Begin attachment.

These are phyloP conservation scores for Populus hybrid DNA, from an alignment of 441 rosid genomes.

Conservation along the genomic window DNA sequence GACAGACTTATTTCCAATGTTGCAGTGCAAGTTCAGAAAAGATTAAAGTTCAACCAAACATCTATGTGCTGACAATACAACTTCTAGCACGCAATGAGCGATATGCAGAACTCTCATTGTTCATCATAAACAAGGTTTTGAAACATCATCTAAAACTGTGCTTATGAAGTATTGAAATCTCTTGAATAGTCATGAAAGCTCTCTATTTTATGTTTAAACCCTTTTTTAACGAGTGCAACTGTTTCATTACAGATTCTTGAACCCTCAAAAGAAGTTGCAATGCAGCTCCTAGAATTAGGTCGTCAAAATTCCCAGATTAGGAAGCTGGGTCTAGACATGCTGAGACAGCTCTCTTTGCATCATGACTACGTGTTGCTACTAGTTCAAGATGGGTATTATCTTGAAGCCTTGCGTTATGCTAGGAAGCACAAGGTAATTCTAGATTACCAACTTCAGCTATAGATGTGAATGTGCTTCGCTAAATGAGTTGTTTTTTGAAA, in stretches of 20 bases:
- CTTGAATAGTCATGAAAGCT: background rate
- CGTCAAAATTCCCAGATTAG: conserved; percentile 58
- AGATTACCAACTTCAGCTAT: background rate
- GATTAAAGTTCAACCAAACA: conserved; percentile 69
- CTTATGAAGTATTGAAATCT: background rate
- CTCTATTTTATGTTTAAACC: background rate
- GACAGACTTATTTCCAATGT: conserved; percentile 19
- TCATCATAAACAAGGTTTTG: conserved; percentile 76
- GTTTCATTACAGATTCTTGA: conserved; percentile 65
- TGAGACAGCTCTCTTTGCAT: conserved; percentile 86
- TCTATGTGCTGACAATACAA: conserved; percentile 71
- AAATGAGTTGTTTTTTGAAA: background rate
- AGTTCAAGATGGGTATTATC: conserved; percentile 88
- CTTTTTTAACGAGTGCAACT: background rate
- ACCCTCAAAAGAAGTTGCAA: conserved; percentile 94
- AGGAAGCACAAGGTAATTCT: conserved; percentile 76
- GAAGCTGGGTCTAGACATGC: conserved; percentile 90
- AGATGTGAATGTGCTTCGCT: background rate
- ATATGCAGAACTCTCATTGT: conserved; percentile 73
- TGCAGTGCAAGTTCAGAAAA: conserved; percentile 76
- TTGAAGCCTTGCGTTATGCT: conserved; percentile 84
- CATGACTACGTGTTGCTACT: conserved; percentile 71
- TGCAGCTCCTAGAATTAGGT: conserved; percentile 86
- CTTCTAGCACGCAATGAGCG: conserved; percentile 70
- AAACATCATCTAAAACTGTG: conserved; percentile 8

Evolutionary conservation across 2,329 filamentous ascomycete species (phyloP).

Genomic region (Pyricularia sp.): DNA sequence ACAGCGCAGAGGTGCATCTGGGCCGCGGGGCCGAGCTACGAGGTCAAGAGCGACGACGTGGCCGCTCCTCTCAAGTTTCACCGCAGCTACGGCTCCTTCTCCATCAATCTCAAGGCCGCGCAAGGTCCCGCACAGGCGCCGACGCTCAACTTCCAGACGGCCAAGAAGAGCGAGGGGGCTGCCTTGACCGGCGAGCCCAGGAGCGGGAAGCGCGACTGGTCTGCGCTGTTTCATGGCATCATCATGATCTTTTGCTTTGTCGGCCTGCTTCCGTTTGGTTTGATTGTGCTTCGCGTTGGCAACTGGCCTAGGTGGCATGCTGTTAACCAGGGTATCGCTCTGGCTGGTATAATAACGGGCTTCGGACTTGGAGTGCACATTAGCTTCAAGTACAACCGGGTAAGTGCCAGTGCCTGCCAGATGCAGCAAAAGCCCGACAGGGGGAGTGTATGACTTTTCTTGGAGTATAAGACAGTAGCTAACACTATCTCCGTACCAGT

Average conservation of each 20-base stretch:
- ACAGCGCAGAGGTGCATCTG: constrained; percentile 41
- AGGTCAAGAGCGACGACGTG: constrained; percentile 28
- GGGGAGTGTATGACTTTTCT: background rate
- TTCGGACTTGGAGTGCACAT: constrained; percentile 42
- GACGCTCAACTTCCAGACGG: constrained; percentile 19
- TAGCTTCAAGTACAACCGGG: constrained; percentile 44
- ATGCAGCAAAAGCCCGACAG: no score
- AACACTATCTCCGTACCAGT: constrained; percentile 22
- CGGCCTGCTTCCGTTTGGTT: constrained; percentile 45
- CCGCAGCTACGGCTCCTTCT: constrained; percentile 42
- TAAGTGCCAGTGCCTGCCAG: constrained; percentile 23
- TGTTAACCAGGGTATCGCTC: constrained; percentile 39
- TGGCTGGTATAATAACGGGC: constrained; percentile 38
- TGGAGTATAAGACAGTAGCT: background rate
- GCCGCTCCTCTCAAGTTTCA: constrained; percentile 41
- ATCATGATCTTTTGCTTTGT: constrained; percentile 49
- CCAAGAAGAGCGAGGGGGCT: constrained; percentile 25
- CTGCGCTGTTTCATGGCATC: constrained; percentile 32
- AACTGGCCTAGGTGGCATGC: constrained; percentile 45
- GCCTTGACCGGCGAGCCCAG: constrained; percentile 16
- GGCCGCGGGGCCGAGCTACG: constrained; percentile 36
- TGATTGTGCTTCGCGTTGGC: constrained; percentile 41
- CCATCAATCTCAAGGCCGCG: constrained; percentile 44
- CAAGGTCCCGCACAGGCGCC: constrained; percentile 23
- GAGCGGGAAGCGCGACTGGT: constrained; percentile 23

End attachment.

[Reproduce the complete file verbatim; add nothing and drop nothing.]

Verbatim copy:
These are phyloP conservation scores for Populus hybrid DNA, from an alignment of 441 rosid genomes.

Conservation along the genomic window DNA sequence GACAGACTTATTTCCAATGTTGCAGTGCAAGTTCAGAAAAGATTAAAGTTCAACCAAACATCTATGTGCTGACAATACAACTTCTAGCACGCAATGAGCGATATGCAGAACTCTCATTGTTCATCATAAACAAGGTTTTGAAACATCATCTAAAACTGTGCTTATGAAGTATTGAAATCTCTTGAATAGTCATGAAAGCTCTCTATTTTATGTTTAAACCCTTTTTTAACGAGTGCAACTGTTTCATTACAGATTCTTGAACCCTCAAAAGAAGTTGCAATGCAGCTCCTAGAATTAGGTCGTCAAAATTCCCAGATTAGGAAGCTGGGTCTAGACATGCTGAGACAGCTCTCTTTGCATCATGACTACGTGTTGCTACTAGTTCAAGATGGGTATTATCTTGAAGCCTTGCGTTATGCTAGGAAGCACAAGGTAATTCTAGATTACCAACTTCAGCTATAGATGTGAATGTGCTTCGCTAAATGAGTTGTTTTTTGAAA, in stretches of 20 bases:
- CTTGAATAGTCATGAAAGCT: background rate
- CGTCAAAATTCCCAGATTAG: conserved; percentile 58
- AGATTACCAACTTCAGCTAT: background rate
- GATTAAAGTTCAACCAAACA: conserved; percentile 69
- CTTATGAAGTATTGAAATCT: background rate
- CTCTATTTTATGTTTAAACC: background rate
- GACAGACTTATTTCCAATGT: conserved; percentile 19
- TCATCATAAACAAGGTTTTG: conserved; percentile 76
- GTTTCATTACAGATTCTTGA: conserved; percentile 65
- TGAGACAGCTCTCTTTGCAT: conserved; percentile 86
- TCTATGTGCTGACAATACAA: conserved; percentile 71
- AAATGAGTTGTTTTTTGAAA: background rate
- AGTTCAAGATGGGTATTATC: conserved; percentile 88
- CTTTTTTAACGAGTGCAACT: background rate
- ACCCTCAAAAGAAGTTGCAA: conserved; percentile 94
- AGGAAGCACAAGGTAATTCT: conserved; percentile 76
- GAAGCTGGGTCTAGACATGC: conserved; percentile 90
- AGATGTGAATGTGCTTCGCT: background rate
- ATATGCAGAACTCTCATTGT: conserved; percentile 73
- TGCAGTGCAAGTTCAGAAAA: conserved; percentile 76
- TTGAAGCCTTGCGTTATGCT: conserved; percentile 84
- CATGACTACGTGTTGCTACT: conserved; percentile 71
- TGCAGCTCCTAGAATTAGGT: conserved; percentile 86
- CTTCTAGCACGCAATGAGCG: conserved; percentile 70
- AAACATCATCTAAAACTGTG: conserved; percentile 8

Evolutionary conservation across 2,329 filamentous ascomycete species (phyloP).

Genomic region (Pyricularia sp.): DNA sequence ACAGCGCAGAGGTGCATCTGGGCCGCGGGGCCGAGCTACGAGGTCAAGAGCGACGACGTGGCCGCTCCTCTCAAGTTTCACCGCAGCTACGGCTCCTTCTCCATCAATCTCAAGGCCGCGCAAGGTCCCGCACAGGCGCCGACGCTCAACTTCCAGACGGCCAAGAAGAGCGAGGGGGCTGCCTTGACCGGCGAGCCCAGGAGCGGGAAGCGCGACTGGTCTGCGCTGTTTCATGGCATCATCATGATCTTTTGCTTTGTCGGCCTGCTTCCGTTTGGTTTGATTGTGCTTCGCGTTGGCAACTGGCCTAGGTGGCATGCTGTTAACCAGGGTATCGCTCTGGCTGGTATAATAACGGGCTTCGGACTTGGAGTGCACATTAGCTTCAAGTACAACCGGGTAAGTGCCAGTGCCTGCCAGATGCAGCAAAAGCCCGACAGGGGGAGTGTATGACTTTTCTTGGAGTATAAGACAGTAGCTAACACTATCTCCGTACCAGT

Average conservation of each 20-base stretch:
- ACAGCGCAGAGGTGCATCTG: constrained; percentile 41
- AGGTCAAGAGCGACGACGTG: constrained; percentile 28
- GGGGAGTGTATGACTTTTCT: background rate
- TTCGGACTTGGAGTGCACAT: constrained; percentile 42
- GACGCTCAACTTCCAGACGG: constrained; percentile 19
- TAGCTTCAAGTACAACCGGG: constrained; percentile 44
- ATGCAGCAAAAGCCCGACAG: no score
- AACACTATCTCCGTACCAGT: constrained; percentile 22
- CGGCCTGCTTCCGTTTGGTT: constrained; percentile 45
- CCGCAGCTACGGCTCCTTCT: constrained; percentile 42
- TAAGTGCCAGTGCCTGCCAG: constrained; percentile 23
- TGTTAACCAGGGTATCGCTC: constrained; percentile 39
- TGGCTGGTATAATAACGGGC: constrained; percentile 38
- TGGAGTATAAGACAGTAGCT: background rate
- GCCGCTCCTCTCAAGTTTCA: constrained; percentile 41
- ATCATGATCTTTTGCTTTGT: constrained; percentile 49
- CCAAGAAGAGCGAGGGGGCT: constrained; percentile 25
- CTGCGCTGTTTCATGGCATC: constrained; percentile 32
- AACTGGCCTAGGTGGCATGC: constrained; percentile 45
- GCCTTGACCGGCGAGCCCAG: constrained; percentile 16
- GGCCGCGGGGCCGAGCTACG: constrained; percentile 36
- TGATTGTGCTTCGCGTTGGC: constrained; percentile 41
- CCATCAATCTCAAGGCCGCG: constrained; percentile 44
- CAAGGTCCCGCACAGGCGCC: constrained; percentile 23
- GAGCGGGAAGCGCGACTGGT: constrained; percentile 23